William looked down at the rings around his neck. They were both silver, but one was lined with gold specks. That one was Sonia’s, his late wife. He was not prepared to be widowed in his early twenties. Surely the gods were very unkind in their plans for him. He was not even left with a child to ease his wife’s passing. No son to show her strength, no daughter to show her beauty. He was utterly alone.

‘Curses,’ he muttered, dropping the rings against his chest. His mind had wandered off again. He tried very hard to keep his past buried, but somehow it still managed to slip past his defences and surface. He drained his cup of wine and started to pour another when a noise outside startled him.

The mug clattered noisily to the floor and William cursed and hastily picked it up. He moved to the window and looked out, curious of what could have caused such a sound. He saw the torchbearers standing tall along the wooden wall that surrounded the town, unaffected by the noise.

Perhaps they did not hear it, thought William.

Yet to not hear the deranged scream was surprising.

William pulled on his boots, warm on his feet now, and pulled a torch from the stack in the corner. He lit it in the fire and journeyed back outside, his curiosity getting the better of him.

His breath left a trail in the air, and after some amount of shivering he realized that he had left his coat inside. He tried to ignore the cold as he made his way around his house, moving the torch to illuminate dark corners. When he circled back around to his doorway he stepped inside for a moment to retrieve his fur jacket and then continued his search around the nearby houses. Surely the noise had been close for him to have heard it while inside his home.

Yet once all of his footsteps joined into one path, William gave up his hunt for the noise and headed back towards his own house. Perhaps he had imagined the scream, haunted by his memories of the past. The guards had not heard it, after all.

A spot of red in the snow caused William to halt his steps. He lowered the torch towards it, examining the spot. It was clearly blood, yet he wanted it to be wine or dye. A similar spot appeared, staining the snow. Then another and another.

William cautiously looked up, slowly and fearfully. The hair on the back of his neck rose. There was a body upon a roof, visible in the moonlight. Blood dripped from its fingertips onto the ground below from defensive wounds upon its hand.

The torch William was holding dropped to the ground, hissing as it died in the snow. He backed away from the house, frightened not by the sight of a bloody body, but by the way this man had been killed. He recognized the wounds from his past. At the time it had been declared animal induced. Clearly the healers had been wrong. No animal could have done this.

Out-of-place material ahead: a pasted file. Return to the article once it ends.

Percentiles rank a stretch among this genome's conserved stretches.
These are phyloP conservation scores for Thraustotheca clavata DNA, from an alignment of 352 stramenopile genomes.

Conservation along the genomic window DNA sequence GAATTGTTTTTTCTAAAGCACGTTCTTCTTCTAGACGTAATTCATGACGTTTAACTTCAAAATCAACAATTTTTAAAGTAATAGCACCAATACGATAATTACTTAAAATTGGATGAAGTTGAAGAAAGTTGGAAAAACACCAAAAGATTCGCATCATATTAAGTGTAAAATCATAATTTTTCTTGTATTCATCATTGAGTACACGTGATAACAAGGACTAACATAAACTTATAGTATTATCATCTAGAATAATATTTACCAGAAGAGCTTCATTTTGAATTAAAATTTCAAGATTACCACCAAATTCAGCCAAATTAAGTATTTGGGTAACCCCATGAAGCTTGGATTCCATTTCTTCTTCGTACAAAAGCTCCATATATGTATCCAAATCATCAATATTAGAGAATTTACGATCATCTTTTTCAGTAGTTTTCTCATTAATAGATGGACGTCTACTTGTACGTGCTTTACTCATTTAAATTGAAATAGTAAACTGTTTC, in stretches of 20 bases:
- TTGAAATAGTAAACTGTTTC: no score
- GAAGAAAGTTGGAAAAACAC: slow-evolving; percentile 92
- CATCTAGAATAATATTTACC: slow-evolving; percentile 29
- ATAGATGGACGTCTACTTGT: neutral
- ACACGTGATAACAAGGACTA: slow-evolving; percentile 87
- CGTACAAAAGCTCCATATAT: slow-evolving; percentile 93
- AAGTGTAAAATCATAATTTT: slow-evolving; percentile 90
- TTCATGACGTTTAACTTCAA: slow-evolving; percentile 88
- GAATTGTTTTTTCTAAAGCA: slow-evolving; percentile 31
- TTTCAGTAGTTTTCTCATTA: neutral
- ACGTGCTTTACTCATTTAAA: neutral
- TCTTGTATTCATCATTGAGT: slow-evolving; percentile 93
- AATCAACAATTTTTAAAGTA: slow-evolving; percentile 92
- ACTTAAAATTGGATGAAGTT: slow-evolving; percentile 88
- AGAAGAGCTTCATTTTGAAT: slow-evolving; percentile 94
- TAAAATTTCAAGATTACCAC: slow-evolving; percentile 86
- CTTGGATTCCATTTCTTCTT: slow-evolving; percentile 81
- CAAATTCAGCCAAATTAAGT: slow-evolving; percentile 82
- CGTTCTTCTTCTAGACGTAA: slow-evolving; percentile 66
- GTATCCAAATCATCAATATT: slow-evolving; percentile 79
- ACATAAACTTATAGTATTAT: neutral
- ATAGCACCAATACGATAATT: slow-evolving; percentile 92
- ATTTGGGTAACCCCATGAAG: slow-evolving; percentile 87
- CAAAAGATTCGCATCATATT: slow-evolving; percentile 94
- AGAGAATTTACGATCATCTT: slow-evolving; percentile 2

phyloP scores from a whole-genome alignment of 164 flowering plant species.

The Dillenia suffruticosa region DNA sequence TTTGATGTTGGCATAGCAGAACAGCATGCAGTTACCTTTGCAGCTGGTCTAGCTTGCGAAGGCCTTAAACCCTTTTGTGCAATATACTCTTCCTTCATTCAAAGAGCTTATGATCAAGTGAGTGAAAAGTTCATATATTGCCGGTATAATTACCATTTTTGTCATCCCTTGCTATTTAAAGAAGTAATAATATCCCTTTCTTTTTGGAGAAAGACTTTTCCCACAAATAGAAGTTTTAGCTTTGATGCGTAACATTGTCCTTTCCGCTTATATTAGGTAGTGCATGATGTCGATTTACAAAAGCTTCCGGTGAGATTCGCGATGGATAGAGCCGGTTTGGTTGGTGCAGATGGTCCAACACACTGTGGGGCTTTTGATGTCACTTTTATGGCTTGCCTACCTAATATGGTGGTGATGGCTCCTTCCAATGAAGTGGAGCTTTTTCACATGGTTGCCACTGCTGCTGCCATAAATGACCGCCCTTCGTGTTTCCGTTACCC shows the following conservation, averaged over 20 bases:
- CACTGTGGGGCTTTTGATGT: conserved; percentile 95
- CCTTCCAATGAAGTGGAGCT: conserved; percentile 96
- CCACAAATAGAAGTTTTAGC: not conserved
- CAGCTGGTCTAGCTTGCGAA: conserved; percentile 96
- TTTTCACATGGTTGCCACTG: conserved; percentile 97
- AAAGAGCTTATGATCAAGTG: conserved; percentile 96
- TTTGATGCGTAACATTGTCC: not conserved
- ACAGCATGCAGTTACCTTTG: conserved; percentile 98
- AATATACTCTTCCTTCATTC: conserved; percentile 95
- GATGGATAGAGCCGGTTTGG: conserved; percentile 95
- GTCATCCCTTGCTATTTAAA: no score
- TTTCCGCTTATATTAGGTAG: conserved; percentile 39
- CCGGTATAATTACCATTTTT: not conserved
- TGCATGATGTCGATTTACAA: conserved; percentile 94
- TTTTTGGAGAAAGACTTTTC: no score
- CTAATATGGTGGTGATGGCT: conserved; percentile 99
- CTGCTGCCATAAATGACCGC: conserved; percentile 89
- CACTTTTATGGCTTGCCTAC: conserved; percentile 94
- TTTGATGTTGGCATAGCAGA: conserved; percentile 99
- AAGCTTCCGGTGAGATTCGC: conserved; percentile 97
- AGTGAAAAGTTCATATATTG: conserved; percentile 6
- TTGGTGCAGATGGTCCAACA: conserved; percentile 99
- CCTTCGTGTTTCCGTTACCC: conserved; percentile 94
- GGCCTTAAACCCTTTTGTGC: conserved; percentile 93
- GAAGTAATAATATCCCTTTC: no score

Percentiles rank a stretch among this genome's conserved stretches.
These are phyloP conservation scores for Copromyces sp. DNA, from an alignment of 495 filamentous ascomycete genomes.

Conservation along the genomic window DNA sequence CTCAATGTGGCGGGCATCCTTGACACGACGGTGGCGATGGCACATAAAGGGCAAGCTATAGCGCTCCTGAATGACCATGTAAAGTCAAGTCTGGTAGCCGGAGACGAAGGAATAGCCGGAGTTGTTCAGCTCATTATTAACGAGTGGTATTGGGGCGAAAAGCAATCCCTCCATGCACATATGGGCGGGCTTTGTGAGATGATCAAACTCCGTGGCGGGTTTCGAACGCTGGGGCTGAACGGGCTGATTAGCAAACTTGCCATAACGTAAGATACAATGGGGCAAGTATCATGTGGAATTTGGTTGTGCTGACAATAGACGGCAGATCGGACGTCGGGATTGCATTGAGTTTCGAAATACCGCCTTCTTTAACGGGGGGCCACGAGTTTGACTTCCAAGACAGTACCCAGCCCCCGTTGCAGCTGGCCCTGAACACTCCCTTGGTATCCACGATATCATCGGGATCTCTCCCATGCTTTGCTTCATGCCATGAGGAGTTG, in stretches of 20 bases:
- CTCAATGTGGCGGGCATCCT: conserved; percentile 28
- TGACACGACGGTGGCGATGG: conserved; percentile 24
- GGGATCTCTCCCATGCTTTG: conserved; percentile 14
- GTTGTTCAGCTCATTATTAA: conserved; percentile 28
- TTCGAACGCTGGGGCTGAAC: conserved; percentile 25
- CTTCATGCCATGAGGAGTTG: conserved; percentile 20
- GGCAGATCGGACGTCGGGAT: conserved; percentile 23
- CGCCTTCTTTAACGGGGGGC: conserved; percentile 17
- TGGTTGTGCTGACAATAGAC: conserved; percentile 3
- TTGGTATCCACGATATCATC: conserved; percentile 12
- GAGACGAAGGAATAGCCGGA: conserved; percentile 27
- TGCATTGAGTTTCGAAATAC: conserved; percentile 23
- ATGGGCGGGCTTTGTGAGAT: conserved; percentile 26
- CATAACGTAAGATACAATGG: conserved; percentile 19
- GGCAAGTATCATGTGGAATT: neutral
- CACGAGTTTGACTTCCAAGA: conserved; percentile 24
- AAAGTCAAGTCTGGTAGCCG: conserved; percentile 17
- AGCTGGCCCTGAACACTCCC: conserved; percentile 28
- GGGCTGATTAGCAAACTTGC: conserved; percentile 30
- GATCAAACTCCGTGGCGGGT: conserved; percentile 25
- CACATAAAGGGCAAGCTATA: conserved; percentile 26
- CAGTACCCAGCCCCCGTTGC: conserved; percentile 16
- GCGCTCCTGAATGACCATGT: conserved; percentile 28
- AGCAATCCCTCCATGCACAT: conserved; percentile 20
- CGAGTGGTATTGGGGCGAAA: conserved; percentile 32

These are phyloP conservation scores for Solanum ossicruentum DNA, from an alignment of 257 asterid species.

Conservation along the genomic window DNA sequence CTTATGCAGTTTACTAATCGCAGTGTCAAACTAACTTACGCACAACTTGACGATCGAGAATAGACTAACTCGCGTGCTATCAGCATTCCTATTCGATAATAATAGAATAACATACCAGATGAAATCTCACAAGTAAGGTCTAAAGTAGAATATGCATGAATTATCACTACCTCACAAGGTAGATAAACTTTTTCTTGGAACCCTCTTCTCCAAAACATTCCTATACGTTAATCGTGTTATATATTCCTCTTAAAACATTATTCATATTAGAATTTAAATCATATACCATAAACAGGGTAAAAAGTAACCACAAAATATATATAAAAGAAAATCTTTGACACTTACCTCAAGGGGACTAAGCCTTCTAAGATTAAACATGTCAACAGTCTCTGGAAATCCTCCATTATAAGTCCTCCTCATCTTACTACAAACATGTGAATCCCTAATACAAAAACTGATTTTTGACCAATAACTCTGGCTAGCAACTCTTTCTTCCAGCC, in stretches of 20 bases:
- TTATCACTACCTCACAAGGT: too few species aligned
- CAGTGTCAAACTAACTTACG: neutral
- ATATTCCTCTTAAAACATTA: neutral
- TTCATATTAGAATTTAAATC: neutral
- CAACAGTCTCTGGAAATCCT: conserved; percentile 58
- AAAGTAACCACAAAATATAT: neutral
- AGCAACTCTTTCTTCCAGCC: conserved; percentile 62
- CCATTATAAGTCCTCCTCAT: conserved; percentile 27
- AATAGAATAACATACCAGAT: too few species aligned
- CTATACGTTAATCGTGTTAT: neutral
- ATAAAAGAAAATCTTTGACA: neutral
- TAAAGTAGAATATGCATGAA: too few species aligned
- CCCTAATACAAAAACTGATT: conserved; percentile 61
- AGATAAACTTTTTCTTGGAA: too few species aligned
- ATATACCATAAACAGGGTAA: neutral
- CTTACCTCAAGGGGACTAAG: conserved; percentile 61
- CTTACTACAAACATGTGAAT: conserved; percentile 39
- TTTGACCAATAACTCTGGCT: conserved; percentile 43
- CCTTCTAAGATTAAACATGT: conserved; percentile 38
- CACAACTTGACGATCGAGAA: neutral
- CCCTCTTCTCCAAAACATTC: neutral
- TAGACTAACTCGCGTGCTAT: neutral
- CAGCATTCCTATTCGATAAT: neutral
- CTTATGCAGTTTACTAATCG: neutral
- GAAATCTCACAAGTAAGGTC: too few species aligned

Which meant Sonia’s death was actually a murder.

William found himself running, not to the comfort of his own home, but to the King’s Hall. He slowed his pace as he neared, trying to regain some form of composure. He could not just burst into the hall and declare his news to everyone. He did not want to bring panic amongst the people. Only the King should know.

Taking a deep breath, William re-entered the King’s Hall. Some people turned to watch him, surprised that he should return, but King Ferriden was looking delighted, if not a bit smug, possibly thinking that his words had some effect upon his young friend. He waltzed across the hall to meet him.

‘I knew you would come back,’ said the King, handing William a cup, but the latter declined and shook his head. ‘What is wrong now? Lost your taste for wine?’

‘I must speak with you,’ whispered William. ‘It is urgent.’

King Ferriden studied him for a moment or two, unused to seeing his friend behave this way, and nodded. ‘Very well.’ He addressed the people next. ‘I am to disappear for a moment! When I return, I expect the fat boar to not be all eaten!’

The hall roared with laughter as Ferriden pulled William into a room off to the side. He shut the door behind them. ‘What is it, Will?’ he asked.

‘A dead body,’ William blurted out, ‘upon a roof in the housing area.’

Ferriden paled and placed his goblet upon the table in the room. It was the charting table, yet it had not been in use for many months, it seemed.

‘A dead body,’ repeated Ferriden, ‘upon a roof. Are you sure it was on a roof? Are you sure –’

‘Yes, yes!’ said William impatiently. ‘I know what I saw!’ He took a deep breath. ‘It was the same as Sonia. The same wounds! The healers blamed an animal, but you and I both know that animals cannot place bodies upon roofs!’

Ferriden rubbed the bridge of his nose. ‘I will look into it after the ceremony is over.’

‘After?’ William frantically shook his head. ‘No, you must look now! My lord, this is a serious matter!’

‘Yes, I know,’ said the King patiently. ‘But it is also the day of the Great Hunt. What will the people think if I leave to investigate a murder? They will think they have displeased their God, that the hunt this year was not fruitful.’ He placed a hand firmly upon William’s shoulder. ‘I promise you my friend, that once the ceremony is over, you and I will see to this problem firsthand. For now I must send some guards out to retrieve the body, secretly and without alarming anyone. Do you understand?’

William slowly nodded. ‘Yes, my lord.’

‘Do not fret, Will.’ Ferriden smiled and picked up his goblet, but William detected a hint of falseness in the King’s kind words.

‘You know what happened, don’t you?’ asked William curiously.

Ferriden looked down at his chalice. ‘I have an idea, but I would rather not say anything until I have seen the body for myself.’ He took a sip of his wine and gave William a calculating look. ‘These days are becoming dark, young William. Very dark.’

The King left the room and William heard him addressing the people once more. He heard laughter and much clapping, but he did not follow the King out. He stayed put within the room and sat in the chair close by the charting table. He would wait there for King Ferriden, no matter how long it took. The Great Hunt usually lasted long into the early morning. Once the plays were over and the food devoured, people began to slowly file out of the King’s Hall, retiring for the night.

Yet it was still early and William feared he was in for quite a long wait.